Roger S. Bagnall: Everyday Writing in the Graeco-Roman East (= Sather Classical Lectures; Vol. 69), Oakland: University of California Press 2010, XIV + 179 S., ISBN 978-0-520-26702-2, GBP 34,95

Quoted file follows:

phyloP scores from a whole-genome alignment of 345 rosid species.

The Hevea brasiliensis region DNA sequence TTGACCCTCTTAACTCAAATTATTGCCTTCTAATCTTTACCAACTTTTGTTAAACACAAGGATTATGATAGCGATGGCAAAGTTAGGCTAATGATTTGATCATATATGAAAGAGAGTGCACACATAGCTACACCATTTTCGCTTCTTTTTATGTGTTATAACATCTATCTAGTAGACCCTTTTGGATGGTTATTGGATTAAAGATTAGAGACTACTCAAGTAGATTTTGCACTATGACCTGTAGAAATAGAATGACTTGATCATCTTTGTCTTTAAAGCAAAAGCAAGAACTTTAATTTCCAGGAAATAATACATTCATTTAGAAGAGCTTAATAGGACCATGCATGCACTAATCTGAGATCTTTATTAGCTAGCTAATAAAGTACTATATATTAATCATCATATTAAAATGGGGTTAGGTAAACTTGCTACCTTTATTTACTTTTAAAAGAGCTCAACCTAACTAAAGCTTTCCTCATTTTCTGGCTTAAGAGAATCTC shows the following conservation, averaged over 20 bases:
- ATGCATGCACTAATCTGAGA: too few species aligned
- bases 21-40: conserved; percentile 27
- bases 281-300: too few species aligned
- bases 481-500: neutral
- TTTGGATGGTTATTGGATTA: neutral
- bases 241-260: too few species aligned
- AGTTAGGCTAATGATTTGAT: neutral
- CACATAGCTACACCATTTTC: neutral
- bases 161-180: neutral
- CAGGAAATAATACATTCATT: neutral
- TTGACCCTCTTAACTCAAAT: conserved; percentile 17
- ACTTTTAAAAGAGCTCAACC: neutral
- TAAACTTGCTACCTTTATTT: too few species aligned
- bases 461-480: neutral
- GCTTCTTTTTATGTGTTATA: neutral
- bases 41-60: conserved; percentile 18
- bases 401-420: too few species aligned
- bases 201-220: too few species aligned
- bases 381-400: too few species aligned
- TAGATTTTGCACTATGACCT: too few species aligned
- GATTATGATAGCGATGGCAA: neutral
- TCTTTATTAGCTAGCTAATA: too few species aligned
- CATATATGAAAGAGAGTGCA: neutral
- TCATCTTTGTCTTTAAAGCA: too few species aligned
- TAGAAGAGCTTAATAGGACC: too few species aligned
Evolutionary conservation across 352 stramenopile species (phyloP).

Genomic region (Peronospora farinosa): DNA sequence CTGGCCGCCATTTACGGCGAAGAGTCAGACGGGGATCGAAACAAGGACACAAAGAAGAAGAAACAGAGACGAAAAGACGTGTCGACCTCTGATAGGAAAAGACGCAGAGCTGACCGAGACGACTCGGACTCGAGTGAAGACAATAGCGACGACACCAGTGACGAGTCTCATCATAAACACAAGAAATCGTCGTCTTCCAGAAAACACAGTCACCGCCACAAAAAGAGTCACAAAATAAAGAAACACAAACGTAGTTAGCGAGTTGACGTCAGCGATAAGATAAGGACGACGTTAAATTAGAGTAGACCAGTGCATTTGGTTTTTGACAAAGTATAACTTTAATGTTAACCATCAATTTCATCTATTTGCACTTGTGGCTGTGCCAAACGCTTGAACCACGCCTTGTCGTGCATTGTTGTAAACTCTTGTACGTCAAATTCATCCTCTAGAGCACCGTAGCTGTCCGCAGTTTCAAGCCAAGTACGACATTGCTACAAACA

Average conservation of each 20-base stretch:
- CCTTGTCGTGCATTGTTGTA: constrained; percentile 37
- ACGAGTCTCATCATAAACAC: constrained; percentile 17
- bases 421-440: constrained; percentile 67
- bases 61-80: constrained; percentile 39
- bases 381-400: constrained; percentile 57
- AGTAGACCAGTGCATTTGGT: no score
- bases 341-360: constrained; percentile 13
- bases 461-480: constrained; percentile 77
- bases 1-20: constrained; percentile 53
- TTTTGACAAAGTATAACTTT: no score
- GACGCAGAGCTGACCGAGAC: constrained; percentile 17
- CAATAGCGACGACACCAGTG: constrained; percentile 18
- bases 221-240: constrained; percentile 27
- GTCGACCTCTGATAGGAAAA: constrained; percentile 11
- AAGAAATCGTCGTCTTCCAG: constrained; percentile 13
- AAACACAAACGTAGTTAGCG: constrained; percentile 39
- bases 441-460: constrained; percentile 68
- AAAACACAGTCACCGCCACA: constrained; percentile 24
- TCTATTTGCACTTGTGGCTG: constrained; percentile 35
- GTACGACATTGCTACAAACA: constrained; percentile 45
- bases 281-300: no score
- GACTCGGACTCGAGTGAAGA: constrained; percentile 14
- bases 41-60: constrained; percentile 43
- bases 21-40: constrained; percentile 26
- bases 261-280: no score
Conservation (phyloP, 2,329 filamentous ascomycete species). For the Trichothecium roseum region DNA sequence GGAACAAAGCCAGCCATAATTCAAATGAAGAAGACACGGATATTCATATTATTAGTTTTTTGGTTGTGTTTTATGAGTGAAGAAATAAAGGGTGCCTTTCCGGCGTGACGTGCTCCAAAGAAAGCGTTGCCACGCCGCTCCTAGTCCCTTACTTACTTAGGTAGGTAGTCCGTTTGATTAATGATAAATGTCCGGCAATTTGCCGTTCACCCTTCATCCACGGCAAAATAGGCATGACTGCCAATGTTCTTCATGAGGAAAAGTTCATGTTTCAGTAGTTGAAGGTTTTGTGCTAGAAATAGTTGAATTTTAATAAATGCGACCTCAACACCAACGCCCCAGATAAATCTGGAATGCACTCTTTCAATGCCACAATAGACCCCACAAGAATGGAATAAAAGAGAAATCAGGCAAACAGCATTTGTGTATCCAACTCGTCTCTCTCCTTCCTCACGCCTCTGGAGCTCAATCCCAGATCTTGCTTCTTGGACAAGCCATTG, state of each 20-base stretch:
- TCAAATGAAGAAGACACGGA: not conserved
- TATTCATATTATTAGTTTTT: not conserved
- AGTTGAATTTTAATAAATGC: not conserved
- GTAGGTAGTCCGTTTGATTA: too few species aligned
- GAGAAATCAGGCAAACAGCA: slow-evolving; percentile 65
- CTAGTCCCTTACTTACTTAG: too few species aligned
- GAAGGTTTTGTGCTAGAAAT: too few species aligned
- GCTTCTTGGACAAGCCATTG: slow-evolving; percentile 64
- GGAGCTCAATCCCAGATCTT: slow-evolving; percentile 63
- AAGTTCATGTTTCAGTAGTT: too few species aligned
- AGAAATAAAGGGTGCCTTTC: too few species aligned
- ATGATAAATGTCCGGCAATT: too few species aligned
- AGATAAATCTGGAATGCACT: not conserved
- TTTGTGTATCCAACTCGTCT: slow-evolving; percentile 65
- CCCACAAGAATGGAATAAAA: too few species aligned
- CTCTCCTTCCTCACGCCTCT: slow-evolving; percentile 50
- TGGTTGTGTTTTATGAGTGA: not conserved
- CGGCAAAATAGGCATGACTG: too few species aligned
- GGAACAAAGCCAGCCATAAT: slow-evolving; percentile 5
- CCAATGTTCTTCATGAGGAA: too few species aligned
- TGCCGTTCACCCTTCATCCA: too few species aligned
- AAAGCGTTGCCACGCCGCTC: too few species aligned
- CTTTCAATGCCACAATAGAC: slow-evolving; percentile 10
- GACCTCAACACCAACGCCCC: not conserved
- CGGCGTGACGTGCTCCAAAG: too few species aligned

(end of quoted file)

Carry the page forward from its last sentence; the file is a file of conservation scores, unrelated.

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In our increasingly e-mailing, blogging and text-messaging culture, an in-depth study on the uses of everyday writing in the past invites a readership wider than that of specialists. Everyday Writing in the Graeco-Roman East offers food for thought on the unprecedented omnipresence of informal writing (or rather typing) in the modern world, while it makes an important contribution to the debate about literacy in antiquity. Bagnall argues firmly in favour of regarding the ubiquity of everyday writing in Egypt as the norm rather than the exception. Equally importantly, he builds a strong case against neglecting the archaeological context of textual evidence. The book also offers insights concerning bilingualism and the relation between spoken and written language(s). Its six chapters were delivered as Sather Classical Lectures at the University of California Berkeley. They preserve their discursive style, including a fair amount of humour.  In Bagnall's definition, "everyday writing" includes any form of casual and informal writing, that is, in addition to documentary texts, also those which we classify as literary or semi-literary, depending on their physical form and social usage (3). They are found on ostraca, papyri, parchment, tablets, and on plaster as graffiti. The last, arguably the meeting point of the disciplines of epigraphy, papyrology, and archaeology, provide one of the book's highlights: in chapter 1, Bagnall discusses a rare find made in 2003, of graffiti at the basement level of the basilica in the agora of Smyrna (7), dating from ca. 25 CE (22) to 178 CE when that part of the building apparently ceased to be frequented after an earthquake and subsequent rebuilding (8). In two of the four naves of the basement, a very large amount of plaster has been preserved on the walls, containing both drawings and texts (8). Among them are riddles (19), many healing inscriptions referring to eyes (19), the earliest letter square known in Greek (18), and a very early Christian text (23). Some clearly have been written over earlier graffiti, and some texts had been partly washed out in antiquity. The drawings include genitals (as do such groups found elsewhere), and drawings of ships whose deliberate positioning in the middle of available spaces suggests an intended audience (25). The walls had been repeatedly plastered, therefore Bagnall concludes that they were sufficiently public for someone to care about their appearance (24). The basement contained a spring (hence, presumably, the healing inscriptions) and had a ground-level entrance to the north, opening to the street (24). Some of the graffito writers were educated, but it is difficult to identify the lower boundary of their social range (25).